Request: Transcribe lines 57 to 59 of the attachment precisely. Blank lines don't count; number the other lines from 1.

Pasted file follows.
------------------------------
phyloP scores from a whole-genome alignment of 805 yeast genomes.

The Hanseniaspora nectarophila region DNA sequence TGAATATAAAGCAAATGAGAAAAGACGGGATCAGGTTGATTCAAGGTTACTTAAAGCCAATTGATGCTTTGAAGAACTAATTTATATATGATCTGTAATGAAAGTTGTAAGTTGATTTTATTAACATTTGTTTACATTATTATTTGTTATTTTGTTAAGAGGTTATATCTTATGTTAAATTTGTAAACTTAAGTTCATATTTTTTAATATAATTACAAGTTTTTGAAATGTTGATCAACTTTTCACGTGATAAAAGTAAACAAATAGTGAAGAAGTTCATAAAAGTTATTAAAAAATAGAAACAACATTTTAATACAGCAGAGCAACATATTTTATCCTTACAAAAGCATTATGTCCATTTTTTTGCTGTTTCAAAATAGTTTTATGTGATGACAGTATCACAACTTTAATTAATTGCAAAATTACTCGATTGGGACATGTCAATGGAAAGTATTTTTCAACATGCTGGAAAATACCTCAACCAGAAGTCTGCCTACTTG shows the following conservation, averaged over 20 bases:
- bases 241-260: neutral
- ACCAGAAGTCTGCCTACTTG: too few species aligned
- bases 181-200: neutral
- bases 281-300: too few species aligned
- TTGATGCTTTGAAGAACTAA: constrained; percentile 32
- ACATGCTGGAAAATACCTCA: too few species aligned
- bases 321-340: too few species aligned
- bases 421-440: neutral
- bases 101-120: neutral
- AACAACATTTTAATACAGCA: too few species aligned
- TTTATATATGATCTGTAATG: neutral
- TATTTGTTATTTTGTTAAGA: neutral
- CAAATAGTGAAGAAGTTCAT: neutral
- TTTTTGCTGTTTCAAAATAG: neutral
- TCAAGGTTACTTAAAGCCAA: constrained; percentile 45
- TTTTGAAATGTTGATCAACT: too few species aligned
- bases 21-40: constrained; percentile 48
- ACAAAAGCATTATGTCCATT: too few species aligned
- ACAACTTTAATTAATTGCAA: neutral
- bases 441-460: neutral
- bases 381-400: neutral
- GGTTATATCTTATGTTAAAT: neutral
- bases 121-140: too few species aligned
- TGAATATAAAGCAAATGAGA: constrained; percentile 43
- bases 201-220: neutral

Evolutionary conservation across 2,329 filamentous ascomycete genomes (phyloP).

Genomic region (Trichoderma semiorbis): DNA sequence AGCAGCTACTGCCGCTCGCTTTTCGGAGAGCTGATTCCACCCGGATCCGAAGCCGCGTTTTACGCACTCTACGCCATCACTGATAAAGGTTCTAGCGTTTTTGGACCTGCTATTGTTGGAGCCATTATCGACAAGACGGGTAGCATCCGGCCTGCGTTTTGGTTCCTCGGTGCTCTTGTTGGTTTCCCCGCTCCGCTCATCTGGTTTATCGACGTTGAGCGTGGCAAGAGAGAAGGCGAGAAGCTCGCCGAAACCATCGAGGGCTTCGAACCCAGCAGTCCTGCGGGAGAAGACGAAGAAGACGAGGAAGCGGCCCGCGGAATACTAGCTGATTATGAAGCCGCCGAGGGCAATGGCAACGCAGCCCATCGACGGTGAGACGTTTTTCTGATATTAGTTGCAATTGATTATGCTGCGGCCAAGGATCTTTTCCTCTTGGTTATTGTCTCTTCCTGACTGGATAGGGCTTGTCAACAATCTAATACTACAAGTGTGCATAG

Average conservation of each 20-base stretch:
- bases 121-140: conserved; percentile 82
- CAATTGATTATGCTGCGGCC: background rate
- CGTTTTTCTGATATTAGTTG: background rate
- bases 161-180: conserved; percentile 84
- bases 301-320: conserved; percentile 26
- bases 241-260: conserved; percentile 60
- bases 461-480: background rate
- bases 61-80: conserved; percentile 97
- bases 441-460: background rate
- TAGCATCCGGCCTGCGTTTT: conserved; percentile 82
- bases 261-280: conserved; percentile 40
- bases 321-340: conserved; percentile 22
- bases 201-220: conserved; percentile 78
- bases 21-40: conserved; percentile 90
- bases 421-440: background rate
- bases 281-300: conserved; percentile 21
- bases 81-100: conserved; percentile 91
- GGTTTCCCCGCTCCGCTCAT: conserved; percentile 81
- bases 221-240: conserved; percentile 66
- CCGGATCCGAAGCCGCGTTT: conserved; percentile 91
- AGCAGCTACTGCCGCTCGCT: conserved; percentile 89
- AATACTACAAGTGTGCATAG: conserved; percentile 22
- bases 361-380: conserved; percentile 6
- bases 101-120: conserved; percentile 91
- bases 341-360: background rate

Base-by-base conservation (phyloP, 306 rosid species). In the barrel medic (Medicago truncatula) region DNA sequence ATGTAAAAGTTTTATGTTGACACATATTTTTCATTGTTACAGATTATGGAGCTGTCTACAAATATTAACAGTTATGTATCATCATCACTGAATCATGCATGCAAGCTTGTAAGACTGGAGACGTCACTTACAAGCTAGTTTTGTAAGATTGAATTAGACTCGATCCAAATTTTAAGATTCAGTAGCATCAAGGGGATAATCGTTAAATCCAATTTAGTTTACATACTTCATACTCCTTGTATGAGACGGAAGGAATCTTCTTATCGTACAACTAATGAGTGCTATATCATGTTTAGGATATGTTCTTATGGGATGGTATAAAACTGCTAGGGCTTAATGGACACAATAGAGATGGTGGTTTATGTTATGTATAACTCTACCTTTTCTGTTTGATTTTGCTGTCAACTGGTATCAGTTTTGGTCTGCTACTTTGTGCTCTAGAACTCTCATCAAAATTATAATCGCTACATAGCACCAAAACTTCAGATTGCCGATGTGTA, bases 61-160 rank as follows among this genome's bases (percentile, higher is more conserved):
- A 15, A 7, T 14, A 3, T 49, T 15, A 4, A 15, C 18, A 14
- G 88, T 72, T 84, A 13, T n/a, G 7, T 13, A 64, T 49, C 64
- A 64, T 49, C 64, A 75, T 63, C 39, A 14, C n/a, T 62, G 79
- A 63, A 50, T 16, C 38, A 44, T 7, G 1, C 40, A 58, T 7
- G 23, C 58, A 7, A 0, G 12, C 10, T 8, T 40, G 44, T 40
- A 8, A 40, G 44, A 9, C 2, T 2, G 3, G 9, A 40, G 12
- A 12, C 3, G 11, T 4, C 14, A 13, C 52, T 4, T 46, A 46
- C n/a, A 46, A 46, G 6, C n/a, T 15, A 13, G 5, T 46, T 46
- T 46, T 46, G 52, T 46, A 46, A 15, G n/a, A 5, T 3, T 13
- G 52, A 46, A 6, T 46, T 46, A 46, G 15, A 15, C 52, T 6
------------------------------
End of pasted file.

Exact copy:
- A 15, A 7, T 14, A 3, T 49, T 15, A 4, A 15, C 18, A 14
- G 88, T 72, T 84, A 13, T n/a, G 7, T 13, A 64, T 49, C 64
- A 64, T 49, C 64, A 75, T 63, C 39, A 14, C n/a, T 62, G 79